Wanna know a secret?
I’ve been parenting for almost 30 years. The past 10 years have been really hard because a lot of what’s in place to support young adults on the autism spectrum as they transition out of high school into the work place kinda sucks.
At least that was my impression three years into this part of our son’s journey – the journey that started when he graduaated from high school in 2005.
Back then, he had two goals. He wanted to get a job and he wanted to buy a car.
The car was the easy part.
Back then, he wasn’t on the autism spectrum. He had a cornucopia of diagnosed developmental and auditory processing delays, all of which had been dutifully noted and addressed in the history of his IEP’s (Individualized Educational Plan) starting with kindergarten and ending with the successful completion of his senior year of high school.
All of that made him eligible for vocational support offered by numerous adult social service agencies in the area where we live. That was a good thing. Until it wasn’t.
Here’s another secret.
Adult social service agencies can themselves be hobbled by bad business practices. Which you’d think they’d be legally (if not morally) obligated to reveal when approached by potential new clients. At the very least, if an agency is in crisis – about to fold/go out of business – they should be upfront about that.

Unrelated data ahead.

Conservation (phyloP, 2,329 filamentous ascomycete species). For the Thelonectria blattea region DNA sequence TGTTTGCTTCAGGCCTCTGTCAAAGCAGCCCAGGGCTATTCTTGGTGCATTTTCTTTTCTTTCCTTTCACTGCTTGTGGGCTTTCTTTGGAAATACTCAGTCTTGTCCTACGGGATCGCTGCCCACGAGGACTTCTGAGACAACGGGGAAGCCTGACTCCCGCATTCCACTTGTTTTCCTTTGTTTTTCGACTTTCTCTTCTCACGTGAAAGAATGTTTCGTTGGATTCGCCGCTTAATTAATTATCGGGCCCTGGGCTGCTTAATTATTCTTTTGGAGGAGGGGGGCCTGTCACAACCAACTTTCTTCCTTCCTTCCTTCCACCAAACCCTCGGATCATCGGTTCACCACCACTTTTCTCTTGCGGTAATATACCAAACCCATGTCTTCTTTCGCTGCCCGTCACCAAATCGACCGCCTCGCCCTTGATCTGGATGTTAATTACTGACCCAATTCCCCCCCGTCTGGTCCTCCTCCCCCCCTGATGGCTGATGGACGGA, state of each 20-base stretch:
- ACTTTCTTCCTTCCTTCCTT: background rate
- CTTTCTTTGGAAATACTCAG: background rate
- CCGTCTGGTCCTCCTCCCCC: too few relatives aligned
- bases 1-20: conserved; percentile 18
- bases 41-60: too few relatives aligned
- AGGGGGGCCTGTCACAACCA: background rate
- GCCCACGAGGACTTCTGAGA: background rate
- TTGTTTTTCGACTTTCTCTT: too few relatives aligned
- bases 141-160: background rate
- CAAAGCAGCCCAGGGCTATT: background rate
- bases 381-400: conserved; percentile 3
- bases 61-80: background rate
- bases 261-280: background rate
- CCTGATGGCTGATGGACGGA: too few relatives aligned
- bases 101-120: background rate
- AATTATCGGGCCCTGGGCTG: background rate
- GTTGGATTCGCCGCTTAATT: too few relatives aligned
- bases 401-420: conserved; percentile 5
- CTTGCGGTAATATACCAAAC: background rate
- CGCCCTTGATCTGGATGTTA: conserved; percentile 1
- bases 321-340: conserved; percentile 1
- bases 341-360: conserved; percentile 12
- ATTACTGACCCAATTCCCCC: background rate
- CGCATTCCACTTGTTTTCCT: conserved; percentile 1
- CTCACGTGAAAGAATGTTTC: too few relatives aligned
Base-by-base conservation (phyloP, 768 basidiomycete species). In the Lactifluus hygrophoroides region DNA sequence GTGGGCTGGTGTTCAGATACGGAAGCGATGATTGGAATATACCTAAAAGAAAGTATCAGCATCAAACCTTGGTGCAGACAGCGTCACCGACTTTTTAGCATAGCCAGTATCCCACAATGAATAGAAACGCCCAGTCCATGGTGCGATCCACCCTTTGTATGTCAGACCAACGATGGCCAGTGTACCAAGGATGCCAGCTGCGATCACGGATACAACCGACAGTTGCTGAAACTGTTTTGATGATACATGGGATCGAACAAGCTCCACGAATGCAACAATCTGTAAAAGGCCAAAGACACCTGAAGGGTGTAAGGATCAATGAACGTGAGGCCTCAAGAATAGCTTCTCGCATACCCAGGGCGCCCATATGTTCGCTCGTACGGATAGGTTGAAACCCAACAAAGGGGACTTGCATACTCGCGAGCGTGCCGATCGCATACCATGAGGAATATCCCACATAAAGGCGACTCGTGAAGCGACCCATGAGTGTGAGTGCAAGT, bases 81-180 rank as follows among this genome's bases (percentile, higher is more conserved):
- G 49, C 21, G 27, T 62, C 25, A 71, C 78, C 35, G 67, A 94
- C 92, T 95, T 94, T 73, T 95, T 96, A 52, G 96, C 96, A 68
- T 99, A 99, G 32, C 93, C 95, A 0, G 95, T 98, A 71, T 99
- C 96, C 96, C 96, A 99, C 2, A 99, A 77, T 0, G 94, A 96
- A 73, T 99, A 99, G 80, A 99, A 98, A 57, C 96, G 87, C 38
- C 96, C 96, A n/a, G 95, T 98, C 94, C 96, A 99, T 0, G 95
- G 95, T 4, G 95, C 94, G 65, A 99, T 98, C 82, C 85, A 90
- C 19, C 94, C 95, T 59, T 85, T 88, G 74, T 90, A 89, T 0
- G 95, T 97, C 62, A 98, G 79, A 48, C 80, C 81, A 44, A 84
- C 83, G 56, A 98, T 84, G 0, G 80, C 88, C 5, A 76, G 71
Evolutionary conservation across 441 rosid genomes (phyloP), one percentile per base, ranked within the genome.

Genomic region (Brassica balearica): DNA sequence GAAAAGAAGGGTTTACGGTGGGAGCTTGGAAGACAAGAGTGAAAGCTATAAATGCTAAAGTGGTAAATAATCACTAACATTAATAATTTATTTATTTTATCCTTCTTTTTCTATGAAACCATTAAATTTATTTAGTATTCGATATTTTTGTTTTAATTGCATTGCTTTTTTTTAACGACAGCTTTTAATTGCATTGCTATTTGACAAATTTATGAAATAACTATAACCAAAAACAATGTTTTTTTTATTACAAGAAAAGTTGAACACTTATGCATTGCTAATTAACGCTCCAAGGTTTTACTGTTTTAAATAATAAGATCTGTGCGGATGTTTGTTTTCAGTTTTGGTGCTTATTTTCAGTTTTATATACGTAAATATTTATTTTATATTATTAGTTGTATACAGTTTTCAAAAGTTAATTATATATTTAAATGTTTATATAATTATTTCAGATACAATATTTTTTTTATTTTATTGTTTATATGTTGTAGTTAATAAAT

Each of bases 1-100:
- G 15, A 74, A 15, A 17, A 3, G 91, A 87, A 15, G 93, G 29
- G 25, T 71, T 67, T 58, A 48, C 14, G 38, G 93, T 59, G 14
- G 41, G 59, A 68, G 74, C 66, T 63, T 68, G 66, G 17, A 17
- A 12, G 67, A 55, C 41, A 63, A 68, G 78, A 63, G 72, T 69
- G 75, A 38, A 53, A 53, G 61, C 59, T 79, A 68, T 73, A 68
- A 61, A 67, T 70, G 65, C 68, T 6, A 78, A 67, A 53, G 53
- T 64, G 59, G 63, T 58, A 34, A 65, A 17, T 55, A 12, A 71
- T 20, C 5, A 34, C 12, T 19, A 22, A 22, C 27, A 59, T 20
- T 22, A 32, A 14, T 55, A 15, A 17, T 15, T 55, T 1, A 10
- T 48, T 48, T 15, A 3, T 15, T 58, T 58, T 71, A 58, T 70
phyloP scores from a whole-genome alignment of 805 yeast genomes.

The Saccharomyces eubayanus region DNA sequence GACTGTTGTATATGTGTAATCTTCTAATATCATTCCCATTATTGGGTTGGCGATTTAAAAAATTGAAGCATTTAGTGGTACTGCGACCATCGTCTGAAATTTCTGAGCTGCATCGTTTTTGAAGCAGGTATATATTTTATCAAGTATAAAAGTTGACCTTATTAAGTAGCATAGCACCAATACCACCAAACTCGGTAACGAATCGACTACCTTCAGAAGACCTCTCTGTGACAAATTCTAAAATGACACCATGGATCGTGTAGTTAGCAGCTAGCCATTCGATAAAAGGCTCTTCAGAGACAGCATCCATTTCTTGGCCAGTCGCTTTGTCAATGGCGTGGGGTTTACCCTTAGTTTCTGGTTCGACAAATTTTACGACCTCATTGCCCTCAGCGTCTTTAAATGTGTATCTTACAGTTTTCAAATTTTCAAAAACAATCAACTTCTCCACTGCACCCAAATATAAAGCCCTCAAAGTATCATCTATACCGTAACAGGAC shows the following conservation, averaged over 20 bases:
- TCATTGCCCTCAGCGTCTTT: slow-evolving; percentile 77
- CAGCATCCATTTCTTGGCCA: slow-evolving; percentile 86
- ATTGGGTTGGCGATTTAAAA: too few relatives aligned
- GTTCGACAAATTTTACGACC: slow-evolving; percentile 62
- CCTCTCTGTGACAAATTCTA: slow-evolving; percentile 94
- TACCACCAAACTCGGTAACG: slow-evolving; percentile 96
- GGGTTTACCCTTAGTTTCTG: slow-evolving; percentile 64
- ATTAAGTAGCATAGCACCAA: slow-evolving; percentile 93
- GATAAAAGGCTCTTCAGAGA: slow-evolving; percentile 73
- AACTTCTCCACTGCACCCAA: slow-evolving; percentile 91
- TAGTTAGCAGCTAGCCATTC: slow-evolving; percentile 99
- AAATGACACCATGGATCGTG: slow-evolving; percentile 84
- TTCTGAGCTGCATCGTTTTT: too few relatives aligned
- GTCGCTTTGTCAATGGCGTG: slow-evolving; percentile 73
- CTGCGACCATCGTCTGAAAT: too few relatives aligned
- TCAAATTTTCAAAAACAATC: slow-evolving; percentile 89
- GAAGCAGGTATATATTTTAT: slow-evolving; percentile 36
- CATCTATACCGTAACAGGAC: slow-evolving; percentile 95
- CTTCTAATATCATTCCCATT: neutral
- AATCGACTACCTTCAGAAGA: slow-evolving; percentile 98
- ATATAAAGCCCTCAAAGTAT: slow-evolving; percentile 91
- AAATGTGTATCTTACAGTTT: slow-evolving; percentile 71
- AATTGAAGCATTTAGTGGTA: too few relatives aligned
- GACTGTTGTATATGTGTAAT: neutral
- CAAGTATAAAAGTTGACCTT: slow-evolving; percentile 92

Something as simple as, “We’d really love to work with you but, unfortunately, we can not take on new clients at this time.”
But, life isn’t always about easy.
By the time we realized that the agency we’d contracted with to provide job development and job coaching to our son was out of business, our son was 3-4 months into a job that he was woefully unsuited for. My husband and I guided him through the series of steps he needed to take to get himself out of this minefield into a better job.
No secrets this time.
Having a job always makes it easier as you’re looking for another (we didn’t let him quit). When you’re offered that next job, employer number one receives two weeks written notice.
For the next 10 years, we stayed far away from agencies like this one while I tried to live through my biggest secret.
Wanna know that secret?
I was scared.
I was scared because even though my son was working, he couldn’t break out of part time jobs. I didn’t think that cycle would ever end.
I was scared because I was tired of parenting. I didn’t want to have to keep taking the lead to find programs, services and whatever else was out there because by now, my son had an Asperger’s Syndrome diagnosis.
This diagnosis didn’t scare me. Being tired scared me.
As I was wrapping my brain around this new vocabulary, I was finding out that despite what I now understood were going to be significant challenges for my son, he was “too high functioning” to qualify for anything other than vocational support.
There were no assurances (so I believed) that vocational support, a second time around, would be better than our first experience.
And, that scared me.